Perth United Banking Company

(1766-1787)

Numerous provincial banking companies were established in Scotland from the 1750s on. They were set up in response to regional demand: local merchants and businesses needed banking facilities, such as cash credit accounts and the ability to get bills discounted. But the chartered Edinburgh banks were not sufficiently active in the provinces, so other companies filled the void.

Perth in the 1820s, by John Clark.
Perth in the 1820s, by John Clark.

In Perth, no fewer than six banks were founded. The first of these was the Perth Banking Company, established in 1763.

Over the course of just three months in the following year, its five rivals were formed. These comprised the Tannerie Banking Company; Wedderspoon & Co.; McKeith Rintoul & Co.; the Craigie Banking Company; and John Bruce.

They were all small-scale operations, but each set up its own office, and competed for business against the others. Each issued its own banknotes too, with motifs as varied as the King's head, a sheaf of grain, a thistle and crown, and an oak tree. But with the exception of the Perth Banking Co., the notes were for trivial sums. Moreover, they also contained the 'option clause'. This meant that instead of paying the notes 'on demand', the banks could opt to defer payment for six months.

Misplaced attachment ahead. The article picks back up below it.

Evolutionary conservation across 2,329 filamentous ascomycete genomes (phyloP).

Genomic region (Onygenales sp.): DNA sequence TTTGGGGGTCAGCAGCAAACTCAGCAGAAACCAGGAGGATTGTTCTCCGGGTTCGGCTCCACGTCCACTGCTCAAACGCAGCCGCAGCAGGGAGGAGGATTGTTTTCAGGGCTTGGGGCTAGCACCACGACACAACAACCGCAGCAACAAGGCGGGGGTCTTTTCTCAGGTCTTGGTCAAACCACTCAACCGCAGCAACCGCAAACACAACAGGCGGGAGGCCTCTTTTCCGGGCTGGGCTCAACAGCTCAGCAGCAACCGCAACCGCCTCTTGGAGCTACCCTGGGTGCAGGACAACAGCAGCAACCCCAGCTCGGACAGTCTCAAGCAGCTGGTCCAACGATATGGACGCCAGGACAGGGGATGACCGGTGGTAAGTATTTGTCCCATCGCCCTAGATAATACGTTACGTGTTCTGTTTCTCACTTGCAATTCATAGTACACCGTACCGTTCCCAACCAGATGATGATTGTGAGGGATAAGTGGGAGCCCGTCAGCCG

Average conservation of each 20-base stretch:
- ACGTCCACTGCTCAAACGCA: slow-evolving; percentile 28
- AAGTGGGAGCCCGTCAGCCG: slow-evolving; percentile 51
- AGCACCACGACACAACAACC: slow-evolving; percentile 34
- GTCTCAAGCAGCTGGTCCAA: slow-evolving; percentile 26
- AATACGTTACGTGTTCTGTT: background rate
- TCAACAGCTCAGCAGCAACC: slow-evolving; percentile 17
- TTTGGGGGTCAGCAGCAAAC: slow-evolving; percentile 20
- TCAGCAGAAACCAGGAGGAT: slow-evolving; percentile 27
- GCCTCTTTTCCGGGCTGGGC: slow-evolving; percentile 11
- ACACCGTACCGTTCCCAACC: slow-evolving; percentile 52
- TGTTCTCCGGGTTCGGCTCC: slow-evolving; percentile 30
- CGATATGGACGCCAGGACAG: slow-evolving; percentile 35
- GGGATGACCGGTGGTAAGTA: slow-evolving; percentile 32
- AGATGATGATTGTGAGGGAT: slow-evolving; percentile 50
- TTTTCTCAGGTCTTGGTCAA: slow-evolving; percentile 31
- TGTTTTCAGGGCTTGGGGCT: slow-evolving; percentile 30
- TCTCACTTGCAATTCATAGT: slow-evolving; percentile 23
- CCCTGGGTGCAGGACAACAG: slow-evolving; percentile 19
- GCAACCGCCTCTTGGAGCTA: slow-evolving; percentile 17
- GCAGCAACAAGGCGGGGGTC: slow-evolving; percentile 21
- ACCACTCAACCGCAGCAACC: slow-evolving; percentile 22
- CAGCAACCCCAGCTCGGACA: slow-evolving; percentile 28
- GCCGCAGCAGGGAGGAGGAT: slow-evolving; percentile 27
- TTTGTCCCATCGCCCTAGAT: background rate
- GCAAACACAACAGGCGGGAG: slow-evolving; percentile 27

1765 Bank Act

The prevalence of 'small notes' in Scotland, (often for sums as little as 5/-, or even a shilling), caused serious concern in the mid-18th century. The notes were frequently issued by persons or bodies with only slender resources, and questionable grounds for calling themselves bankers. The pernicious practice of using the option clause was also rife, due to the chronic shortage of silver coin. Its use compounded the problem by stoking inflation. Moreover, it meant that Scotland now had a system of potentially inconvertible paper money.

These problems were largely resolved by the 1765 'Act to prevent the inconveniences arising from the present method of issuing notes and bills by banks, banking companies and bankers, in that part of Great Britain called Scotland'. It killed the option clause, and outlawed the issue of notes smaller than £1.

A direct consequence of the Act in Perth was that the small banks joined forces, merging together to form the Perth United Banking Company. This began business on 6th May 1766, with a working capital of £8,000. Banknotes were issued in denominations of £5 and £1, and correspondents were established in London, Edinburgh, Glasgow, Dundee and Montrose. The Company also employed agents at Stirling, Dunkeld, Dunfermline, Auchtermuchty and Crieff.

Although continuously profitable, the bank went into voluntary liquidation after 21 years. This was in compliance with its partnership agreement, and the custom of the time.

Please refer to the Perth Banking Company for the subsequent history of the bank.

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Further Information

  • The History of the Union Bank of Scotland by Robert Rait (John Smith & Son Ltd., Glasgow, 1930), chapter 6.
  • A small number of archives relating to the Perth United Banking Company are held by Lloyds Banking Group Archives in Edinburgh - for further information see our archive collections.